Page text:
With its 2011 return to 625 Queen Street West, Duke's is bigger and better than ever. After a fire consumed the previous location, the Duke family took the opportunity to increase the retail space by adding a huge showroom on the second floor, which features drool-worthy rides from Trek, Cervelo, Kona, and Cannondale. But as much as the shop stocks high end road and mountain bikes, the first floor remains focused on commuters and the needs of urban riders, be it service or accessories. More »
Bateman's shop on Bathurst St. is staffed by enthusiastic crew of cyclists and attracts a healthy mix of riders who range from commuters to local racers who appreciate the sense of community fostered by the local shop. In addition to bike sales and repairs, the original location of the shop on nearby Barton specializes in bike rentals and tours. More »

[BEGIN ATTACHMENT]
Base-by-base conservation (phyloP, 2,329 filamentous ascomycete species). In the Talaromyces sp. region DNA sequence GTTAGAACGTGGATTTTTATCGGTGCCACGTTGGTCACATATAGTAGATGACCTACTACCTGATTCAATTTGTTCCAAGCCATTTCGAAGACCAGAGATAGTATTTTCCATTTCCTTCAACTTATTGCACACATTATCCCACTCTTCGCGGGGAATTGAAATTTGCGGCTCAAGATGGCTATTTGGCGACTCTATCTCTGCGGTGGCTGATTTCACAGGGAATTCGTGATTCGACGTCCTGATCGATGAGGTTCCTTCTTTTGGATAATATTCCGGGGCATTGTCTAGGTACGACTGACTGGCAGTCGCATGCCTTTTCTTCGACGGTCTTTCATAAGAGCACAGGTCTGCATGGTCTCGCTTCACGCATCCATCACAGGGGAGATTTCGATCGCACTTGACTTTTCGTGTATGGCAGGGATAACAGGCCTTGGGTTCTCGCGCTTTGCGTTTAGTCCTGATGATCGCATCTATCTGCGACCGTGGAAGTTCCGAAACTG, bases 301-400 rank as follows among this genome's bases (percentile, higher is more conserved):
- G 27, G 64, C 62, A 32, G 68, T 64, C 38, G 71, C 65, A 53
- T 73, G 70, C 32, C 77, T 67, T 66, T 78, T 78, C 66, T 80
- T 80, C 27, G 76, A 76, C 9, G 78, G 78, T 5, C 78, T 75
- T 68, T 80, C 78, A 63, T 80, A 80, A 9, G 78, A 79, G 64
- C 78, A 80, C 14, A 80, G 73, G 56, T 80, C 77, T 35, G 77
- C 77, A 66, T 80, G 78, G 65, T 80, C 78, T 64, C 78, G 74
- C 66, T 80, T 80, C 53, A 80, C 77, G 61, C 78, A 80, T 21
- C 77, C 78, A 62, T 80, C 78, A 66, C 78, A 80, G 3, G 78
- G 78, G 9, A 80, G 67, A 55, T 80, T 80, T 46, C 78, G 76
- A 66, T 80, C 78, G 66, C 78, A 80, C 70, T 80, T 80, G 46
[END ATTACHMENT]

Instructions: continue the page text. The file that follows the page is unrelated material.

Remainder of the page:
Curbside Cycle is a natural fit in the Annex, where the store's serviced the commuter market for over 15 years. One of the first Toronto shops to carry European brands like Batavus, Abici, and Pashley, the bikes here are generally easy and comfortable to ride (and won't stain your clothes). There's also a decent selection of mid-range road bikes as well as cargo bikes. Accessories are geared toward the urban rider, with lots to choose from in terms of locks, courier bags, and racks. More »
Owned and operated by long-time bike mechanic Ed Tsui, Liberty Street Cyclery is all about quality repairs and custom builds. The small, cafe-like shop does 24 hour tune-ups ($60) and functions quite a bit like an old garage-style store where those passing by stop in to chat about riding or to get advice on future purchases. A great place to go if you want help building a bike from scratch. More »